A prime example of the problem the Swedish government is creating is the family of Domenic Johansson. He was 7 in 2009 when he was “taken from his parents while all three were aboard an airplane about to depart for India, the mother’s home country.”

Authorities cited the family’s previous homeschooling, even though the Johansson’s were leaving Sweden permanently, as the reason for taken the child into custody.

Swedish social services agents now have kept Domenic in foster care for the last 30 months. Domenic’s parents have not seen him in over a year, HSLDA said. Recently, a Swedish court denied the social services’ attempt to terminate the Johanssons’ parental rights. HSLDA and ADF have filed a lawsuit with European Court of Human Rights against Sweden over the case.

“HSLDA, along with the Alliance Defense Fund, supports families like the Johanssons and Himmelstrands who choose to homeschool,” said Donnelly. “The right of parents to choose the kind of education their children receive is a fundamental human right … Somehow Swedish politicians have lost their way and are ignoring these basic human rights. Sweden has joined Germany in repressing educational freedom. It’s important that free people stand up to governments who persecute their own people.”

He said Sweden has been attacking homeschooling freedom for several years. In 2010 the parliament modified the nation’s basic education law to prevent parents from getting permission to homeschool their children.

The previous law had allowed it, with approval from local education agencies. But the change means only those families with “exceptional circumstances” will be granted permission, and it created a new criminal prosecution for parents who don’t submit to the demands of the state-run educational system.

Now, the city council in Uppsala has gone to court seeking enforcement of $26,000 in fines against the Himmelstrand family.

“I think that the politicians want to set an example. I am an international critic of Swedish family policy and of Swedish repression of homeschooling. I have spoken in the U.N., in Canada and in the European Union on these themes. This seems to be an attempt to force me to leave my country – something that I would prefer not to do, but will do if I have to, in order to protect my family,” Himmelstrand said.

According to the HSLDA, Swedish constitutional attorney Percy Bratt believes the nation is getting dogmatic over the issue.

“It does not appear they have even remotely grappled with the facts or research brought by many of the homeschooling families who by all accounts are doing a very good job of educating their children,” he said.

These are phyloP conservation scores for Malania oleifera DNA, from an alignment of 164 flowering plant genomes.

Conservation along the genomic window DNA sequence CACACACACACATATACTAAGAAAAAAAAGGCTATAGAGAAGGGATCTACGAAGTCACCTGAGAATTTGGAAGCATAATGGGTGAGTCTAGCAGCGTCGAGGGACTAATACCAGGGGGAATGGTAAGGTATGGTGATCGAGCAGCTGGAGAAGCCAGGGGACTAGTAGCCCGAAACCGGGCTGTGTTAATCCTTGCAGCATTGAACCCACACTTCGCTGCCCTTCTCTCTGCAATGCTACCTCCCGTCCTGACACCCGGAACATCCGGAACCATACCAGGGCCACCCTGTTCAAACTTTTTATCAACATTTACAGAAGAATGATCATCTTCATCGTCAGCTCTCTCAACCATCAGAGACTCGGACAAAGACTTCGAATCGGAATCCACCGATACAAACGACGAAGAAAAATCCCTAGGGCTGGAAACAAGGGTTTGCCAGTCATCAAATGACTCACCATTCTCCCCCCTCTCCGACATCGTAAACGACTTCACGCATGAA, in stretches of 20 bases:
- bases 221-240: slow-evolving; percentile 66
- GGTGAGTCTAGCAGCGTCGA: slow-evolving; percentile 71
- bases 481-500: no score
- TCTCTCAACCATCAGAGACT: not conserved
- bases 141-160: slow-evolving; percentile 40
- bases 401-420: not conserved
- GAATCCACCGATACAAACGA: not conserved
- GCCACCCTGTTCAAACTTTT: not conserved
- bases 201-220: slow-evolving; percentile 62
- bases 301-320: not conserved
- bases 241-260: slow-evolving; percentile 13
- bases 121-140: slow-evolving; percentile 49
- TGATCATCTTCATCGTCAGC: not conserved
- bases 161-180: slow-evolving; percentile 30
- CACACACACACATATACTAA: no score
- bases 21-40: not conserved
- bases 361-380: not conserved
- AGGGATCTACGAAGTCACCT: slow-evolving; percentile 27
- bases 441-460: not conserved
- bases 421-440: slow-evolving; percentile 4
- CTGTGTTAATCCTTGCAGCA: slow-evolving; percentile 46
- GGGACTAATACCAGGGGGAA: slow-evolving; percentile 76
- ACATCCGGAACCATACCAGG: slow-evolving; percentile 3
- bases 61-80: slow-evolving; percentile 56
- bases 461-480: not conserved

WND has reported previously on several cases in which children were taken by authorities in Sweden over homeschooling. But then a private detective literally abducted back the children and reunited them with their parents who had moved out of the country.

The conflicts in Sweden are getting as contentious as in Germany, where a long list of families simply have fled their home country instead of face the crushing fines, jail sentences and even destruction of families that government officials demand.

It was in a dramatic case just last year, involving the Romeike family, that a U.S. immigration judge granted them political asylum in the U.S. because of the persecution they would face in they return to Germany. The Obama administration is appealing that ruling, seeking to send the family back.

Donnelly said what happens in Germany and now Sweden needs to be noted in the United States because of the habit officials have of adopting controversial European actions.

“In her book ‘What Is Right for Children,’ Emory University School of Law professor Martha Albertson-Fineman makes the argument that it is not enough that children have the opportunity to go to public school – they must all go to public school, meaning that homeschooling and private schools should be banned,” he said.

“This is one of the reasons why it is important for American homeschoolers to be interested in what happens overseas. By fighting these ideas wherever they occur globally, we can prevent them from gaining traction here,” he continued.